hereditary spastic paraplegia group

hereditary spastic paraplegia group

The HSP Support Group helps people diagnosed with Hereditary Spastic Paraplegia [also known as Familial Spastic Paraparesis]. It is a UK based Registered Charity and was started as a ‘self-help’ group in 1989 by Stephanie Wyatt to support her affected husband and son.
We now have over 300 members in the UK. Click here to see map We are trying to reach more people with the condition, this remains a problem due to the rarity of diagnoses.

What is HSP?
Hereditary Spastic Paraplegia is a diagnosis which covers a range of rare genetic disorders. People of all age groups can be affected. The main symptoms are stiffness (spasticity) and/or paralysis in the lower limbs. HSP causes degeneration of the upper motor neurons within the brain and spinal cord. Filaments (called axons) within the neurons relay messages to the limbs. The longest of these connect with the lower limbs and are affected more than those to the upper body. So most people with HSP do not notice symptoms in the hands or arms. For those with uncomplicated HSP, the condition has little or no effect on life expectancy. Read More…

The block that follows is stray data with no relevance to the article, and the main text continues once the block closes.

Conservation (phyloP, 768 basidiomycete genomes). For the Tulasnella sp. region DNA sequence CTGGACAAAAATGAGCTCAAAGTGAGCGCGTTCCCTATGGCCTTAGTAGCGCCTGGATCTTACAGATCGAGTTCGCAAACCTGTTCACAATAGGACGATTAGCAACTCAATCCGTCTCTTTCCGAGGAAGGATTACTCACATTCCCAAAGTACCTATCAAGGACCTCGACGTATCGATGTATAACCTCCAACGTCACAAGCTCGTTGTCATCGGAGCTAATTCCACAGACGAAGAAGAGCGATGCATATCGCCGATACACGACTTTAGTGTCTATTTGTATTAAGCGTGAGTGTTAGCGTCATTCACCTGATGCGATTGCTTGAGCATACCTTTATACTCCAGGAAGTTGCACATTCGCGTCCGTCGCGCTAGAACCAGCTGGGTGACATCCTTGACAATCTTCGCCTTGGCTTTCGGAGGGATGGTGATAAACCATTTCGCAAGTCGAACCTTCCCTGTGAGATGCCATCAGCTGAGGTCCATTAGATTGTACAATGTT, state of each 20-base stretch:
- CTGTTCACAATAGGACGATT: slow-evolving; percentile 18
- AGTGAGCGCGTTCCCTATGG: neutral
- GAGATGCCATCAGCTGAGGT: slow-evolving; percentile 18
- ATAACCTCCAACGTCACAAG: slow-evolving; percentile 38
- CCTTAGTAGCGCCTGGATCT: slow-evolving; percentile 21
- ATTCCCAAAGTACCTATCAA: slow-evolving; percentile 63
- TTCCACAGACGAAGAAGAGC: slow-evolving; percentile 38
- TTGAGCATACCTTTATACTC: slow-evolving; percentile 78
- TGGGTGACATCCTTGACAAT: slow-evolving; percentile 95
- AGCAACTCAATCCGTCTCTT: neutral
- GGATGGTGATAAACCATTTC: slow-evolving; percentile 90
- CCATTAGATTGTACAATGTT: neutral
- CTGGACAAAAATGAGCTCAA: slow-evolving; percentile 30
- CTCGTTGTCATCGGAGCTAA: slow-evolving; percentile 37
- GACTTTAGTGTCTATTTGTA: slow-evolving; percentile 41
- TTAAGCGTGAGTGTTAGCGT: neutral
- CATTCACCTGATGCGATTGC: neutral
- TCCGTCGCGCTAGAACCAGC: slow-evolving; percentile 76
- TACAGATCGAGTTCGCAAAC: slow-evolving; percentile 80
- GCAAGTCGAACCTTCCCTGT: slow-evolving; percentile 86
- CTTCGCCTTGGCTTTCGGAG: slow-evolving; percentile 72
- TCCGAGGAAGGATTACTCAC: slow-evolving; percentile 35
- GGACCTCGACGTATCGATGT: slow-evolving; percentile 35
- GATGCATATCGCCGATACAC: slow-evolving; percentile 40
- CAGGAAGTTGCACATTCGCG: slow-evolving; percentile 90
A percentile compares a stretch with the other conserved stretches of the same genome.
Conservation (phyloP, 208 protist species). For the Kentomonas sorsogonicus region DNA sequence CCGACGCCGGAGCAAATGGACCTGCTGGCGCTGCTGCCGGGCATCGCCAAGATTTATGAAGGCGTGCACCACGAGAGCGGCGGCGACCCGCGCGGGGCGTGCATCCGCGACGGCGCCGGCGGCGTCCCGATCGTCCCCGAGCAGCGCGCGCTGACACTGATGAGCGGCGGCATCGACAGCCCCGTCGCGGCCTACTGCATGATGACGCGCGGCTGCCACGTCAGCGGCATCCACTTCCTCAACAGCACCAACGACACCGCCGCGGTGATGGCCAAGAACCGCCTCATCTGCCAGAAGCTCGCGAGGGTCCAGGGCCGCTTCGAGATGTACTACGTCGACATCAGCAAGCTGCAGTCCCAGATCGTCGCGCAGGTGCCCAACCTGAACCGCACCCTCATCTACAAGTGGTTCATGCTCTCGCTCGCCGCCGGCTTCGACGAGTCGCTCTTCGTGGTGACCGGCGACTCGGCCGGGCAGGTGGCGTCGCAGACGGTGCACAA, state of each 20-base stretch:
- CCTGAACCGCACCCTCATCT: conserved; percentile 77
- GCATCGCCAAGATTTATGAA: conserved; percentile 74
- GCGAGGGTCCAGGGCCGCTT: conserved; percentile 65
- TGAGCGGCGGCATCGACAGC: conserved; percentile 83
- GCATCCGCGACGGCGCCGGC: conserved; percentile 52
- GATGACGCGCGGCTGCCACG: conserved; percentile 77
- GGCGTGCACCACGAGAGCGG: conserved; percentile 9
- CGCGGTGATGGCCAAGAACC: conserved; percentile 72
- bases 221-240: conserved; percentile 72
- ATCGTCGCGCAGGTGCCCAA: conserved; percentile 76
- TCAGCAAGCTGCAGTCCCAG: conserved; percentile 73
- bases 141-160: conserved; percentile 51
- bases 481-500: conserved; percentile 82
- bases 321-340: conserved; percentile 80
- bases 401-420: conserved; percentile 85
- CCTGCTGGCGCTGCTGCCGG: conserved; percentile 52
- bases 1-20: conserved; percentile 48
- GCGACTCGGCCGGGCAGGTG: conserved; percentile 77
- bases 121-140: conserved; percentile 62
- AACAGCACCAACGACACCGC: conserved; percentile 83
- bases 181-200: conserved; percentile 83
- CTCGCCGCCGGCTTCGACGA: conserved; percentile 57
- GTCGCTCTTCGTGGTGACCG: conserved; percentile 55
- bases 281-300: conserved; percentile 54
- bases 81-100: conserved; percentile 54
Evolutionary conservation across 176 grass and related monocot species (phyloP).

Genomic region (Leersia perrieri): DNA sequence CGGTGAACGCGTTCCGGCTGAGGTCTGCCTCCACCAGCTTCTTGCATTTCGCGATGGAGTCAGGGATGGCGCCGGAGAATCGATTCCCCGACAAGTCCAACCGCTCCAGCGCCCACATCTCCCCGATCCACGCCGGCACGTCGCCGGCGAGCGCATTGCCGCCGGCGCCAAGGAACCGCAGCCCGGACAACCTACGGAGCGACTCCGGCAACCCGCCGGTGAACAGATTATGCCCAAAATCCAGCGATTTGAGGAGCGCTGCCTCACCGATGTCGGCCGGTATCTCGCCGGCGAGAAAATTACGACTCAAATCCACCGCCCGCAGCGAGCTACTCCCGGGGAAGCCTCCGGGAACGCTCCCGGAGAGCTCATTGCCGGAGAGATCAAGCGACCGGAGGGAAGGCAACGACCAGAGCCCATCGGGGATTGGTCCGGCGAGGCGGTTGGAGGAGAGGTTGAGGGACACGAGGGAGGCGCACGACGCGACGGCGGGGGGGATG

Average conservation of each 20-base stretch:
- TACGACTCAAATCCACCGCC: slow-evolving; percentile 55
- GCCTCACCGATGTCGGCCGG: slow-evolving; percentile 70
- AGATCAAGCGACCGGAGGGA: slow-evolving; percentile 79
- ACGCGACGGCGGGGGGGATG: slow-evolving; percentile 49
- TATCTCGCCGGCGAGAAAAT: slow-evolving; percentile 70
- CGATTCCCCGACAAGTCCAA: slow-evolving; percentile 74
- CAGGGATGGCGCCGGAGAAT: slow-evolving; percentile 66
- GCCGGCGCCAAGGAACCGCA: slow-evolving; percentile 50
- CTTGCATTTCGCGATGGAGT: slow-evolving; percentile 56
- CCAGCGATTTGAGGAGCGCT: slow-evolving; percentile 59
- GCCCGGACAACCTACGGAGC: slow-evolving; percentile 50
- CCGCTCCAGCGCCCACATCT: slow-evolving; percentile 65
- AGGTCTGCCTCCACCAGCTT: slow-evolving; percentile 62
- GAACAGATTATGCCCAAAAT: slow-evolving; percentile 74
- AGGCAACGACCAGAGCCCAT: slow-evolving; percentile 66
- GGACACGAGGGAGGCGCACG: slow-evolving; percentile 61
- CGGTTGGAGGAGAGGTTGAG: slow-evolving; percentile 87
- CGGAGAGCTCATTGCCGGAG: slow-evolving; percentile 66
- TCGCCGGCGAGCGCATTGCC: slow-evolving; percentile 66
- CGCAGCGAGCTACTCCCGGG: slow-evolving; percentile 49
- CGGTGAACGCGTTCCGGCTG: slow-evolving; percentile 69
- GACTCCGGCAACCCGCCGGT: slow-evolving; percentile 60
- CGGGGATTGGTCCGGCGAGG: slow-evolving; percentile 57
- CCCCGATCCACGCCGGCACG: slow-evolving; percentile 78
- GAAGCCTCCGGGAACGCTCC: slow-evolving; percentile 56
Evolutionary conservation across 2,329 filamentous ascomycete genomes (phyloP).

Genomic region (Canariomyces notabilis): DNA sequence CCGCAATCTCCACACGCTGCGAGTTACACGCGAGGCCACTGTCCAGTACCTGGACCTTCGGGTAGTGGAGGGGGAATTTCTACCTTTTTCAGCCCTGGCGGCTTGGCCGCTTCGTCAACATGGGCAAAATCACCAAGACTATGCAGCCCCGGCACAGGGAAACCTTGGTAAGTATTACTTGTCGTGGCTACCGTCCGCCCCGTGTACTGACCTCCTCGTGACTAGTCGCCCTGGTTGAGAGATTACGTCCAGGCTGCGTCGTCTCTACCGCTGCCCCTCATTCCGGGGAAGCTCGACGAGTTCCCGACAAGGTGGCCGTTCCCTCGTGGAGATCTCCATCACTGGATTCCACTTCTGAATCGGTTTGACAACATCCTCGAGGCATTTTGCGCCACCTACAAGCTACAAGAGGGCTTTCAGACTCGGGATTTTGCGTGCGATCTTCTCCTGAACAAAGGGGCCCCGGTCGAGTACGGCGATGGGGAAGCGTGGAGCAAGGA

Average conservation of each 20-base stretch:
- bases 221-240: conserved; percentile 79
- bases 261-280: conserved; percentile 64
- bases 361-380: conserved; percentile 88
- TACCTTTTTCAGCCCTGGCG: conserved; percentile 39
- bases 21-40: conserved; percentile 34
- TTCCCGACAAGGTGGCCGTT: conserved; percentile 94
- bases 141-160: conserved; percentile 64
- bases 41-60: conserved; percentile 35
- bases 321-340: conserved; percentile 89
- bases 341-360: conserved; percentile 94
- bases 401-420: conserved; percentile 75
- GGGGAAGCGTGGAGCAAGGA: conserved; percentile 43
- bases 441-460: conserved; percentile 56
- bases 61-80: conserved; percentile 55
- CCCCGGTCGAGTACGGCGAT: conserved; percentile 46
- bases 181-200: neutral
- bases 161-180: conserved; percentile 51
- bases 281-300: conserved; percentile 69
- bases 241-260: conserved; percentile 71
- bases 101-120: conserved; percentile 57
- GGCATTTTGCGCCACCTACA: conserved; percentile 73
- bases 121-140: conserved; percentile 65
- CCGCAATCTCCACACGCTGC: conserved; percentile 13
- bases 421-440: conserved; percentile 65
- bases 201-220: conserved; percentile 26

Q. What does the Group do? – A. Helps members and assists research
The Group aims to encourage and support members and to assist research. We have recently provided grants to teams researching aspects of the condition and we regularly publish information about HSP and the Group to our members.
The Group provides various ways for members to keep up-to-date and communicate with each other:

An Annual General Meeting featuring lectures by HSP specialists.
Local Meetings are held twice a year in various locations.
A Newsletters published to our members quarterly
A telephone and e-mail Help Line service offering advice and support to members.
Grants are provided to members to help with the purchase of mobility aids
Research Grants are provided in support of projects researching aspects of the condition
An e-mail discussion group system allows members to share information and experiences

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